Parenting norms

Arabic family

In traditional Arab culture, infants and younger children will spend most of their time with their mothers, grandmothers and aunts, who are responsible for their care and discipline. Older brothers, sisters and cousins are also expected to help with caring for and playing with younger children. This experience is compromised for migrant/refugee families who may not have support networks that would have previously assisted in raising children.

Additionally, traditional understandings of responsible parenting may not be as valued in the new society. Generally, parents of Arabic speaking backgrounds consider it their responsibility to provide their children with financial, material, social and emotional resources; often parents will sacrifice their own needs in the pursuit of their children’s success. This notion of responsible parenting may not be consistent with Australian notions of responsible parenting which focuses on children’s autonomous development and self-sufficiency.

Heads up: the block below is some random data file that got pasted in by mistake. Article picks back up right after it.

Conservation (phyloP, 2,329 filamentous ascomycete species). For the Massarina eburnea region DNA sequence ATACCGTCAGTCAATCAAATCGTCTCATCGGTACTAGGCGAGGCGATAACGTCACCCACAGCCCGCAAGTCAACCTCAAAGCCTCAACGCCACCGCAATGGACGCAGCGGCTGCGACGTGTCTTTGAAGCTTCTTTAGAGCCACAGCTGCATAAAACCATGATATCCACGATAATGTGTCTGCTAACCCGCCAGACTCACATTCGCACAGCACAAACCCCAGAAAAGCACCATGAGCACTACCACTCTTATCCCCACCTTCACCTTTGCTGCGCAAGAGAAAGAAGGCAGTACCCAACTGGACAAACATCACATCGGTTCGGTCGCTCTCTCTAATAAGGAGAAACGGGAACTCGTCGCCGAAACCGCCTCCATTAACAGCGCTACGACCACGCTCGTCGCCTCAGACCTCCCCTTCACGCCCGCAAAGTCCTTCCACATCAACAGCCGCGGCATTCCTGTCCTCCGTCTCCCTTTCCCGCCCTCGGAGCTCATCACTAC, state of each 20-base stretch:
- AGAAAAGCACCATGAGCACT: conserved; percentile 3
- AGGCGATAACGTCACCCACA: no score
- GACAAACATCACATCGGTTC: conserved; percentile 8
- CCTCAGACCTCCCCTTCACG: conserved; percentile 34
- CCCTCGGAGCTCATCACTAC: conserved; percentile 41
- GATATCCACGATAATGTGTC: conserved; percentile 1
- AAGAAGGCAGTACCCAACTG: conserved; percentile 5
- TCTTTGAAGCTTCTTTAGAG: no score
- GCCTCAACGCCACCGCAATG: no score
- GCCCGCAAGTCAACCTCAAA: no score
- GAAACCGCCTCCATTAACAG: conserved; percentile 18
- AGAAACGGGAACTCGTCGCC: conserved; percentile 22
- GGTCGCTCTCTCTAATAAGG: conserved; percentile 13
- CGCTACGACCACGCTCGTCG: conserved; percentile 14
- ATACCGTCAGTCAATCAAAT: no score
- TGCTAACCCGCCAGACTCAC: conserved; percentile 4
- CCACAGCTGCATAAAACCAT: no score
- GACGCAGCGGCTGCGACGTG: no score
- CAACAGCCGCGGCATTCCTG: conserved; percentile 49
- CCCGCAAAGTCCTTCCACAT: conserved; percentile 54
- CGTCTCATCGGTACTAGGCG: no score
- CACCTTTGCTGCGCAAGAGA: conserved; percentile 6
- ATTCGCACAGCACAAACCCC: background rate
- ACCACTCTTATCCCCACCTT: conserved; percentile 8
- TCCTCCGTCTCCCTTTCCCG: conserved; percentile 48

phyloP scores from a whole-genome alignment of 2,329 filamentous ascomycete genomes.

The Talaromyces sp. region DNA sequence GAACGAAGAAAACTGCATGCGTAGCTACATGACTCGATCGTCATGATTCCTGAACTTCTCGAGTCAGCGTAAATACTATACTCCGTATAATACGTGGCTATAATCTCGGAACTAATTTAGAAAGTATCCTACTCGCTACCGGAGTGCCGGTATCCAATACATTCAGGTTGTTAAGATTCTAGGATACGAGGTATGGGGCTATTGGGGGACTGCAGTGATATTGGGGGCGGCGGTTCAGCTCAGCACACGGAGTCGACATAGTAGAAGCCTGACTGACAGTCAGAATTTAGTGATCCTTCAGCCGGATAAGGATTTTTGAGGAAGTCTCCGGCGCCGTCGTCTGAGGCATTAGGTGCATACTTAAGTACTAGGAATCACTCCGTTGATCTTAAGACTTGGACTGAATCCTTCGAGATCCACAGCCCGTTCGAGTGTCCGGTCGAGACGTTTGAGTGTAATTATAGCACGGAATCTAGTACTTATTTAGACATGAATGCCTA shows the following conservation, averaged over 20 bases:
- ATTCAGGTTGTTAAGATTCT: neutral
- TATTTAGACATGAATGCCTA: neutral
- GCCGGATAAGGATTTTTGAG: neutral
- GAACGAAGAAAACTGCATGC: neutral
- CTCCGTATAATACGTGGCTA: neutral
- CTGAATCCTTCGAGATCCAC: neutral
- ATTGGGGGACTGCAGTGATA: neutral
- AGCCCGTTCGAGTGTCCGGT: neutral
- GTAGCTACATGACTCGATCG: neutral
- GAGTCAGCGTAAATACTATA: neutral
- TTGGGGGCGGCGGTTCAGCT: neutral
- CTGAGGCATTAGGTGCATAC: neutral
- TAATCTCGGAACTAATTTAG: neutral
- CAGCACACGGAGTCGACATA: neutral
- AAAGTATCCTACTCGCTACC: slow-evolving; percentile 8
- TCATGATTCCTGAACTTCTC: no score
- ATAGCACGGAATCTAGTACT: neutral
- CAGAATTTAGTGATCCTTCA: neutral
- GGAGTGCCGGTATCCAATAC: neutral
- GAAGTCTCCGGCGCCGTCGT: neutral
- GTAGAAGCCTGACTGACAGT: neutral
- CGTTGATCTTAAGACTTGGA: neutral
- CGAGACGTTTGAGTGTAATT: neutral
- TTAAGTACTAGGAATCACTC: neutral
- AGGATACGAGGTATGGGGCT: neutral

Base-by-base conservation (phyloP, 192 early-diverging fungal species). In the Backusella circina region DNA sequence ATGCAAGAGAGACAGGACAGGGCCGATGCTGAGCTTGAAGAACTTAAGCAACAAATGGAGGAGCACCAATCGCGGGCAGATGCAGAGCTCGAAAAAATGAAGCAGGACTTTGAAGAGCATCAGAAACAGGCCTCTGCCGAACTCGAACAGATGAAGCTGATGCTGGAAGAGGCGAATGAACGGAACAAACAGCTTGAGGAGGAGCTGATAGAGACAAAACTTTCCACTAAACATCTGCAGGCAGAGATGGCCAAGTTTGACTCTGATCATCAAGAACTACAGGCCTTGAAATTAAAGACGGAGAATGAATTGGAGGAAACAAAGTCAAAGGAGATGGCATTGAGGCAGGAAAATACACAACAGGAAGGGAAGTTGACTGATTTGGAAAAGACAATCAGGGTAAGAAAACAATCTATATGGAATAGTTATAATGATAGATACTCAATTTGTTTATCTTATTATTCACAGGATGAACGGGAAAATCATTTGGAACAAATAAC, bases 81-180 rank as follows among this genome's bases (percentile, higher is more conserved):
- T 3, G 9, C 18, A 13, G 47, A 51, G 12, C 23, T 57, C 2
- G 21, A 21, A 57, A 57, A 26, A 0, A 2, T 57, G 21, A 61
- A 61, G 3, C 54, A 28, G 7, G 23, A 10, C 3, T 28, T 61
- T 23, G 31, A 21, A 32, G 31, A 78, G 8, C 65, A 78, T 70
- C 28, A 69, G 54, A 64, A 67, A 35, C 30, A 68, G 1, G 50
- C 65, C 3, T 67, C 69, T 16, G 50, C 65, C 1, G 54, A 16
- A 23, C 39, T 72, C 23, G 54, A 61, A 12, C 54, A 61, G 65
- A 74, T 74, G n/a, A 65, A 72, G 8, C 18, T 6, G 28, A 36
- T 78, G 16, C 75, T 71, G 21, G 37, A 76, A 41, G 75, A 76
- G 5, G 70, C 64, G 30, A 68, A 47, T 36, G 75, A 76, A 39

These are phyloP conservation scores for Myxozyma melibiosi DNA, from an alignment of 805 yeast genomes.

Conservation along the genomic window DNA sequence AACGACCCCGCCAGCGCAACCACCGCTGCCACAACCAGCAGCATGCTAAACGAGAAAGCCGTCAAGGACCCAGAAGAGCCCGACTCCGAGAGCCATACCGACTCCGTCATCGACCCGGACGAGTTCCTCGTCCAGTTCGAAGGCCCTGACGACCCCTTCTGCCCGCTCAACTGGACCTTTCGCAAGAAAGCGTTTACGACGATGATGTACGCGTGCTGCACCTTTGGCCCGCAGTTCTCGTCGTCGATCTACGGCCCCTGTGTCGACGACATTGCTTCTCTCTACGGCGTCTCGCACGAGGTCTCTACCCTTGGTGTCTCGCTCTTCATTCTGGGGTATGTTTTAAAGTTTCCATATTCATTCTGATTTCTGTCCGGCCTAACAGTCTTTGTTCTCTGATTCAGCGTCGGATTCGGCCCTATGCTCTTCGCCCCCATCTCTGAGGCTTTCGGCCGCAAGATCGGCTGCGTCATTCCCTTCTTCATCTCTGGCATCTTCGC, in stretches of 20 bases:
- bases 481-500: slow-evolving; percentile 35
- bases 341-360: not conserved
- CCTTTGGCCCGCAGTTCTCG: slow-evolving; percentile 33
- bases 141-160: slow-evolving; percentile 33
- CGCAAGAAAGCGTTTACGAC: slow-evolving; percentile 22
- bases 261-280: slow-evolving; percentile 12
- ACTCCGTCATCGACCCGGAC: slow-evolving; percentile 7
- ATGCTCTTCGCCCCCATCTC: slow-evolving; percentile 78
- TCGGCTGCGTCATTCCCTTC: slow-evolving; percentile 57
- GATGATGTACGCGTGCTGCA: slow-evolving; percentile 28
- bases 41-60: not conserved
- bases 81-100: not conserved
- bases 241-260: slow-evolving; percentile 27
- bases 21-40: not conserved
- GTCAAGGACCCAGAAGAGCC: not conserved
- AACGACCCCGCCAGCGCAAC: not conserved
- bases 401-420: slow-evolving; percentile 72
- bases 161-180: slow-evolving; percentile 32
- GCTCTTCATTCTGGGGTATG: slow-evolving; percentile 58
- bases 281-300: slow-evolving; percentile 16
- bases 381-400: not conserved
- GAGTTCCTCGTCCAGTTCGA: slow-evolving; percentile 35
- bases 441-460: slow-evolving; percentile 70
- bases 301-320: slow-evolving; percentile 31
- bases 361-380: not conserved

Furthermore, challenges arise for parents as a result of poor understandings of appropriate discipline measures in Australia. Measures of physical discipline are often the norm in traditional Arabic families – just as they were in Australia 30 years ago. With regards to physical discipline, many parents do not understand the Australian legal system, expectations, and alternatives to physical discipline as ways of teaching their children. Additional support and parenting programs are required for families of Arabic speaking backgrounds.